[OT] Where ill conceived copyright laws can lead

Lynn Fredricks lfredricks at proactive-intl.com
Wed Oct 10 13:26:57 EDT 2012

> I came across this article, and thought to myself that the 
> whole notion about "licensing to use" vs. "buying to own" can 
> go completely sideways if we don't apply some real common 
> sense to the issue. 
> http://dustinstockton.com/2012/10/is-selling-your-stuff-on-eba
> y-craigslist-and-at-yard-sales-about-to-become-illegal/#more-2577

I wouldn't panic yet. This is a far more complex case than it appears and
you have plenty of seasoned lawyers scratching their heads over what exactly
could be decided. Not that it ever happens on the internet (!) but everyone
and their brother is attaching lurid headlines and nutso claims to something
that could end up being nothing.

A Thai student was gray marketing books printed in Thailand back into the
USA for the purposes of selling said books as a business (labelled
specifically not for export and printed to different quality standards than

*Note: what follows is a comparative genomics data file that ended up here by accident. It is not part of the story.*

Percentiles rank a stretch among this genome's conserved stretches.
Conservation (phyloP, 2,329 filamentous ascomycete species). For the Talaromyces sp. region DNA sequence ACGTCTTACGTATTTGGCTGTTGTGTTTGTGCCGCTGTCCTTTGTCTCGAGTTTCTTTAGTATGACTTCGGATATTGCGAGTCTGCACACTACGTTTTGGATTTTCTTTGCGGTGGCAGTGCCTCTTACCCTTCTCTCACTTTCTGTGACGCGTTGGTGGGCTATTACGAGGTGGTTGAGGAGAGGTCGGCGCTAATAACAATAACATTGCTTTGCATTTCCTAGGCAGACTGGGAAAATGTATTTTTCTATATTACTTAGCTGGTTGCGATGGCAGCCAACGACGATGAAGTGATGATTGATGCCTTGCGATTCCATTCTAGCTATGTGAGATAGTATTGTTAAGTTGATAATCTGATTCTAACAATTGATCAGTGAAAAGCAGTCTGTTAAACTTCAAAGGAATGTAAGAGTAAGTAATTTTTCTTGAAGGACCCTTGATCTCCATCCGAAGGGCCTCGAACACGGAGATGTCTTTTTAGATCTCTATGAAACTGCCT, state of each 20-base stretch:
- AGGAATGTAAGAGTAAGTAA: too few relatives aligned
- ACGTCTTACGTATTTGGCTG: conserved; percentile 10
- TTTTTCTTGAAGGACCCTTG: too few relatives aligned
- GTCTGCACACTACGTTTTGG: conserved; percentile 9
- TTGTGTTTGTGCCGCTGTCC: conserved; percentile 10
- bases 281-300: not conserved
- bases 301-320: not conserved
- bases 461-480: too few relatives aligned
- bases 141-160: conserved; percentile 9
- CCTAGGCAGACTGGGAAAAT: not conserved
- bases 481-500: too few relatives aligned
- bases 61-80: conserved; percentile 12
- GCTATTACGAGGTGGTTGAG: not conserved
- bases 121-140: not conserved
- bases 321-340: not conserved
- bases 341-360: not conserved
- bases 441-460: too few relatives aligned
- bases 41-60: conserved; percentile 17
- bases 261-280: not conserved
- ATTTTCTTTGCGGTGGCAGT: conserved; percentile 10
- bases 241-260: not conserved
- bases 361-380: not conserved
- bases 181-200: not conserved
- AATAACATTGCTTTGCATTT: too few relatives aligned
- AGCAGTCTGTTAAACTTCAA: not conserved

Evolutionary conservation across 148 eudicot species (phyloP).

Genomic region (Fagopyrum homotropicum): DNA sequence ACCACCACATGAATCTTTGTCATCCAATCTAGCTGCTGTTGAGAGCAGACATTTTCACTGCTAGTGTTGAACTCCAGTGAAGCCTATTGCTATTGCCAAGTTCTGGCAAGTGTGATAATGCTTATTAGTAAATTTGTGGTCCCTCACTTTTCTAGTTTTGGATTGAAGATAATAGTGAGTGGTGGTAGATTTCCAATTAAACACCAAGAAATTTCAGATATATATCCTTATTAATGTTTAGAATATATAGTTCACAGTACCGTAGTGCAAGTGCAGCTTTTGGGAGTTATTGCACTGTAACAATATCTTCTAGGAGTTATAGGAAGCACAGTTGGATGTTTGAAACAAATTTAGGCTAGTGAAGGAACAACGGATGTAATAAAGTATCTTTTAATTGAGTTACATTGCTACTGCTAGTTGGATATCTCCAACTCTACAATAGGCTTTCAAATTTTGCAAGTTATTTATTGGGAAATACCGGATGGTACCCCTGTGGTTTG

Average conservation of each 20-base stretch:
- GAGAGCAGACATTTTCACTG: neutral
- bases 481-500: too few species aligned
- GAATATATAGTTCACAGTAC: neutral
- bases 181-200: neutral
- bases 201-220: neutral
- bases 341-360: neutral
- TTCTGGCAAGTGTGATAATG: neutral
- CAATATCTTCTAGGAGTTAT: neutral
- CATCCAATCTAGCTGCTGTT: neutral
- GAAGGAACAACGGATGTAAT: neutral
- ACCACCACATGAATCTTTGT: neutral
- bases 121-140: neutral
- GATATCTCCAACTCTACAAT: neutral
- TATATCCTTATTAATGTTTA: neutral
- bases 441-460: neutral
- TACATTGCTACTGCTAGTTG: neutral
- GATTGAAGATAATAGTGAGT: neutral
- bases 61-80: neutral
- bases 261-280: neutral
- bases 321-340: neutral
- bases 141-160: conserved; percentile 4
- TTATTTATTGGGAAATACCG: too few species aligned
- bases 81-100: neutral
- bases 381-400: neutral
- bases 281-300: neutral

you find here). A court found that in one case, First Sale Doctrine may not
be applicable to some foreign made goods. THAT original case is worthy of
lurid headlines, but its been blown out of proportion.

It is anyone's guess what might happen next, but at the crux of this case as
I understand it is if something that is manufactured and licensed
specifically under the terms of non-export in another country, those said
goods can be blocked from resale in the USA without the approval of the
copyright holder. The supremes could come back with something broad and
draconian, which in turn could up-end almost every aspect of trade in the
USA. Or nothing could happen. Or whatever. In other words, another day in

Best regards,

Lynn Fredricks
Paradigma Software

Valentina SQL Server: The Ultra-fast, Royalty Free Database Server 

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